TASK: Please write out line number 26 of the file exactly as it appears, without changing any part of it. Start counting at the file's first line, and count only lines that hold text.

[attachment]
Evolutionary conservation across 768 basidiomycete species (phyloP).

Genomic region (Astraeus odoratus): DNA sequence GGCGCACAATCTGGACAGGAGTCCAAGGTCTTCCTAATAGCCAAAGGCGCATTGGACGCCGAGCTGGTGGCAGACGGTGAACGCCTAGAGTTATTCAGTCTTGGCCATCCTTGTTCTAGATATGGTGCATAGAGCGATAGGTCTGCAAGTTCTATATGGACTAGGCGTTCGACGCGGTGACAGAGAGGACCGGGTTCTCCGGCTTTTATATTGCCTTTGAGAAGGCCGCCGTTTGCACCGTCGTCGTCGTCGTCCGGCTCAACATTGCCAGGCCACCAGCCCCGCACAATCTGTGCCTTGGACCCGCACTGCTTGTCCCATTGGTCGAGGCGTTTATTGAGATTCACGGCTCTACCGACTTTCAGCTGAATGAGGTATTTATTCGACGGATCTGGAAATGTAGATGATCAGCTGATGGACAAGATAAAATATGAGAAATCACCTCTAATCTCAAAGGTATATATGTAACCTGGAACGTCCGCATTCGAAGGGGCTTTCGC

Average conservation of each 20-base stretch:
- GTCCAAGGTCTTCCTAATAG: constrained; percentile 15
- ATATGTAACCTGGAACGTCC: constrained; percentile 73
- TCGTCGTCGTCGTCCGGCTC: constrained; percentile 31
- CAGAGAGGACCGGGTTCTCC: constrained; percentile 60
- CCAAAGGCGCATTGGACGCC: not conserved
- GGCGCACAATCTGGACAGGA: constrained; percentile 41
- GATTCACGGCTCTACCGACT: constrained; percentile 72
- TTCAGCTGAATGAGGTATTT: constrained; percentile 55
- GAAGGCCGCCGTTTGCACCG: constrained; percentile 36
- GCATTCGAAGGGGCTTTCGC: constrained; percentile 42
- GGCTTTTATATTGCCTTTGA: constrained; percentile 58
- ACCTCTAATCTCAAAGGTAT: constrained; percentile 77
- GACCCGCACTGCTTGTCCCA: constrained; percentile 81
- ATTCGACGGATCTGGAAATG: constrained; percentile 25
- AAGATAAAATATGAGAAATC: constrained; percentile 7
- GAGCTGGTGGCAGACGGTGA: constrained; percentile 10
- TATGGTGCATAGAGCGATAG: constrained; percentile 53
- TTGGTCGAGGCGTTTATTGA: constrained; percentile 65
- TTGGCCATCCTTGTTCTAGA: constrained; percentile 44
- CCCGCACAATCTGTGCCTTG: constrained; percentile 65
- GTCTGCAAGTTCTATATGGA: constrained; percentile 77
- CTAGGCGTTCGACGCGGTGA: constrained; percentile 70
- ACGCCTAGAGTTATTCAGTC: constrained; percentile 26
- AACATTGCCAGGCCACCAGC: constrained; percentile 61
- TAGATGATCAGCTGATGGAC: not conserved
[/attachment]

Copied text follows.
- ACGCCTAGAGTTATTCAGTC: constrained; percentile 26